One of the most important aspects of the restructuring of productive relations on the land is its impact on food systems. One of the consequences of land and agricultural policy since the 1970s is that South Africa currently has an enormously concentrated food system, with only a few corporations having accrued massive power not only in agriculture itself, but also upstream and downstream from it. While these arrangements are often justified in terms of their cost efficiency, they also involve significant costs. The domination of our food system by ‘big agriculture’ has undermined its ability to provide livelihoods, and has accelerated and deepened the processes that are driving poor people off the land.
Large scale industrial agriculture is ecologically unsustainable, reducing soil health and biodiversity, contributing to the pollution of our waterways, and making a significant contribution to climate change. And while this food system has managed to make some progress towards calorie sufficiency, it has promoted access to high energy foods with little nutritional value, contributing to a rapid rise in diet-related diseases in poor and vulnerable populations. While these dynamics are currently most concentrated in South Africa, indications are that supermarket expansion may be exporting obesity and diabetes to the rest of the continent.
PLAAS Food Systems Research
Our research on food systems is conducted in close collaboration with the DST/NRF Centre of Excellence in Food Security, which is co-hosted by and located at the University of the Western Cape. One central theme of our research is understanding the role of smallholder agriculture in the food system, both as a source of livelihoods and as a component of sustainable local food geographies. One of our key aims here is fostering connections between research on food and nutrition within poor and vulnerable populations, and research on agrarian restructuring and marginalised livelihoods. Our research has also highlighted the important role played, not only by agriculture, but by marine resources and inland and coastal fisheries.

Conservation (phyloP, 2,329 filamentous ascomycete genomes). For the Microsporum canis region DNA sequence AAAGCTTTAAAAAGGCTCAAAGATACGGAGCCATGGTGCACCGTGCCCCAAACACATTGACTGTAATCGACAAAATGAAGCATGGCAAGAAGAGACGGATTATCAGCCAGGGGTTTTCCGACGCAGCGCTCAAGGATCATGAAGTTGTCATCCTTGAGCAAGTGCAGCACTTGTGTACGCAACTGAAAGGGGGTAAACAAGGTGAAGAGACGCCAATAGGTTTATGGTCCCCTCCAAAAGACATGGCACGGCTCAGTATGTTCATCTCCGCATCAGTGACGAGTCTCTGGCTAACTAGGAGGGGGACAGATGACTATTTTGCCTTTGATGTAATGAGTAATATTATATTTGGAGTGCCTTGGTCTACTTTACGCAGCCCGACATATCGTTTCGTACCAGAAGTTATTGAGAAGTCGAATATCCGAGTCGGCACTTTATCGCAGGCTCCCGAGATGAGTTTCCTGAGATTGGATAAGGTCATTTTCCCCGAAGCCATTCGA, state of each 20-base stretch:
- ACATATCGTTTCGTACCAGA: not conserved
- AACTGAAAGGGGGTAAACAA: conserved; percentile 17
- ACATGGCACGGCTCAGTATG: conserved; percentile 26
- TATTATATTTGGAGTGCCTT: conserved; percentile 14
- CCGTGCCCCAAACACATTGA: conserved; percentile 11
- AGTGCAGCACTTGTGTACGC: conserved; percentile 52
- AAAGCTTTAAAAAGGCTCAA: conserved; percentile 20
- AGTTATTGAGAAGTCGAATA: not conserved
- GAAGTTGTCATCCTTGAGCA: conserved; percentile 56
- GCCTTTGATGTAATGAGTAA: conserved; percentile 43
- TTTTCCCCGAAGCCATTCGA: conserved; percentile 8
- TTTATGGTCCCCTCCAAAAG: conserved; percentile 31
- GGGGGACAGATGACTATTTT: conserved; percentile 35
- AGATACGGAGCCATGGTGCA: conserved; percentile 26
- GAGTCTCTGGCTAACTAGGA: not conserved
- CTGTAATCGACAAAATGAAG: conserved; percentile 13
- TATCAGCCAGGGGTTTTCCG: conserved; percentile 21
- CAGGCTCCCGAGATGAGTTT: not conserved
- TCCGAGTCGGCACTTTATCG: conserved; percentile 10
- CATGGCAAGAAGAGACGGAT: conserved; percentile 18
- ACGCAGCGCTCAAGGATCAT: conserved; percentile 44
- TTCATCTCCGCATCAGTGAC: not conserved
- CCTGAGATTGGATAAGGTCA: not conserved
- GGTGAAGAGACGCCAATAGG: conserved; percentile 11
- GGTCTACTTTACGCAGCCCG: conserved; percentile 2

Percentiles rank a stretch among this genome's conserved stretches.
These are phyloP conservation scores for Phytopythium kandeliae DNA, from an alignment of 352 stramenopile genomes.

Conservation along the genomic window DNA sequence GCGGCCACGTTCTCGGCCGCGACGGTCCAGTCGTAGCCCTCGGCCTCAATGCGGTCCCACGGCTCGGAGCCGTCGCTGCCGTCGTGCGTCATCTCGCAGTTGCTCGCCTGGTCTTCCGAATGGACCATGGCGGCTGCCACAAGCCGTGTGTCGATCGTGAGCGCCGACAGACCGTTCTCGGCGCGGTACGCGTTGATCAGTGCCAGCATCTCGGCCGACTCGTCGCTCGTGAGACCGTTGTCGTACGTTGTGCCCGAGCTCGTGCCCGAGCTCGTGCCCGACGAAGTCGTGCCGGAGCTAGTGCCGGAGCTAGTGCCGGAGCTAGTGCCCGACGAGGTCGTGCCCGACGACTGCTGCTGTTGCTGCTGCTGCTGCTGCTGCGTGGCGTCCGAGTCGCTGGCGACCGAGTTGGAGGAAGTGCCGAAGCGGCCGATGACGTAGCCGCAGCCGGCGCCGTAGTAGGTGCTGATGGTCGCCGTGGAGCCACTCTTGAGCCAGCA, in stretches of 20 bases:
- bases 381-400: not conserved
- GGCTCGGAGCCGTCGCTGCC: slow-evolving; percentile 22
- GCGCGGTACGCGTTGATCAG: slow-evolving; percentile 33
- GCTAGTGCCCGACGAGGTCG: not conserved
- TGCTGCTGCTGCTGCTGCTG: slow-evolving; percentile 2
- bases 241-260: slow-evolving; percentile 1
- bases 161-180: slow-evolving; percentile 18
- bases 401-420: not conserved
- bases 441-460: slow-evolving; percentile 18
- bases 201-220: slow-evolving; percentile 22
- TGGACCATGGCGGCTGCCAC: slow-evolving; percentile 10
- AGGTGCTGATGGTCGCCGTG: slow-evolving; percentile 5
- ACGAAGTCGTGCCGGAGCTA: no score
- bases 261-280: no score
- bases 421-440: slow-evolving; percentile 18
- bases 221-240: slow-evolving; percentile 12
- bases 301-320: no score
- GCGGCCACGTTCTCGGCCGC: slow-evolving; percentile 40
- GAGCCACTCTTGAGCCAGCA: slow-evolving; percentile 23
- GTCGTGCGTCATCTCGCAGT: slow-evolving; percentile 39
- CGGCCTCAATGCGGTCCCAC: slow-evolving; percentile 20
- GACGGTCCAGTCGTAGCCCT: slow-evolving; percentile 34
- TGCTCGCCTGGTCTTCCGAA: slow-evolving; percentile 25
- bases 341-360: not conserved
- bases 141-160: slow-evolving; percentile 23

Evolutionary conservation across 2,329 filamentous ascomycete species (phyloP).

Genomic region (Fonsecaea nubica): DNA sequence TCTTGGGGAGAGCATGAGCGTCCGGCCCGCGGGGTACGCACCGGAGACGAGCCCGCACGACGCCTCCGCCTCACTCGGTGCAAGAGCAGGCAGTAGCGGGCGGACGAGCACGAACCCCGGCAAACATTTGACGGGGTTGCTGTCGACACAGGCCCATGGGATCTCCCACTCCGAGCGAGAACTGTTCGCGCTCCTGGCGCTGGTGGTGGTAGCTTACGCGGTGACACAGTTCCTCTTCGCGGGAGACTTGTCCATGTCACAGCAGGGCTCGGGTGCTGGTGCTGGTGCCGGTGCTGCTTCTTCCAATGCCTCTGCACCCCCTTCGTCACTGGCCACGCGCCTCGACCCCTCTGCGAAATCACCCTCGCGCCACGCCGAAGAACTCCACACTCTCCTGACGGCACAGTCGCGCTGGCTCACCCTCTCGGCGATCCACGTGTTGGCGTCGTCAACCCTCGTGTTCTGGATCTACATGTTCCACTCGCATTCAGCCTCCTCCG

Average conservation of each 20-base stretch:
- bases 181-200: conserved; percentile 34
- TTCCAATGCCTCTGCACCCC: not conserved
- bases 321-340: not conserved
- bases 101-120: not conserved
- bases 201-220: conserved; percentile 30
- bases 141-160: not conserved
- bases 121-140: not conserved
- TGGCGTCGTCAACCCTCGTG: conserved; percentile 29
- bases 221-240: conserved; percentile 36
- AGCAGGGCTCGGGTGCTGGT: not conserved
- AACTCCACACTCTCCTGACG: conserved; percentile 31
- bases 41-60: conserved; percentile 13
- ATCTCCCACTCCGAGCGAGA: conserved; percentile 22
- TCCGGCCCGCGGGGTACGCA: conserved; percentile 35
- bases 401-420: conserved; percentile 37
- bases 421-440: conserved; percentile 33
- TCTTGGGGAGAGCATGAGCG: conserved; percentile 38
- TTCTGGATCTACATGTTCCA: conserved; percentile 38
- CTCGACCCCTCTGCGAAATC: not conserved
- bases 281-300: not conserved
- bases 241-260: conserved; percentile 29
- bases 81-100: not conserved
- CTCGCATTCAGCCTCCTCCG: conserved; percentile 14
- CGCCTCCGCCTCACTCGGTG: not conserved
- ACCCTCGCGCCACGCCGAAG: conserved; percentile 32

Florian Kroll (2017). Foodways of the poor in South Africa: How value-chain consolidation, poverty & cultures of consumption feed each other (PLAAS Working Paper 36).
Anne Marie Thow et al (2019) Improving policy coherence for food security and nutrition in South Africa: a qualitative policy analysis. (Food Security 10:4)
Moenieba Isaacs (2016). The humble sardine (small pelagics): fish as food or fodder. (Agriculture and Food Security 5:27)
Ben Cousins, Amelia Genis and Jeanette Clarke: The Potential of Agriculture and Land Reform to Create Jobs (Policy Brief 51)
- Agribusiness in Africa and the Right to Food: Funded by the Open Society Initiative for Southern Africa, this project seeks to support the help integration of the right to food within broader policy frameworks on growth and development in Southern Africa and embed an understanding of food system change within policy thinking that is key to achieving this goal. Partners include the Zambian Land Alliance in Zambia, Centre for Environmental Policy and Advocacy (CEPA) and the Civil Society Agriculture Network (CISANET) in Malawi, and the Observatório do Meio Rural (OMR) in Mozambique. The project is being led by Refiloe Joala.
- Researching the Obesogenic Food Environment: This project, funded by the IDRC in Canada, explores the factors leading to the consumption of ultra-processed and obesogenic food products in the urban environments of poor people in South Africa and Ghana. The project is led by Prof David Sanders of the School of Public Health (SOPH) at UWC. The project is hosted by the DST/NRF Centre of Excellence in Food Security, in partnership with Kwame Nkrumah University of Science and Technology (KNUST) in Ghana and the Menzies Centre for Health Policy, at the University of Sydney. For more information, see the project page at the IDRC and this video summary.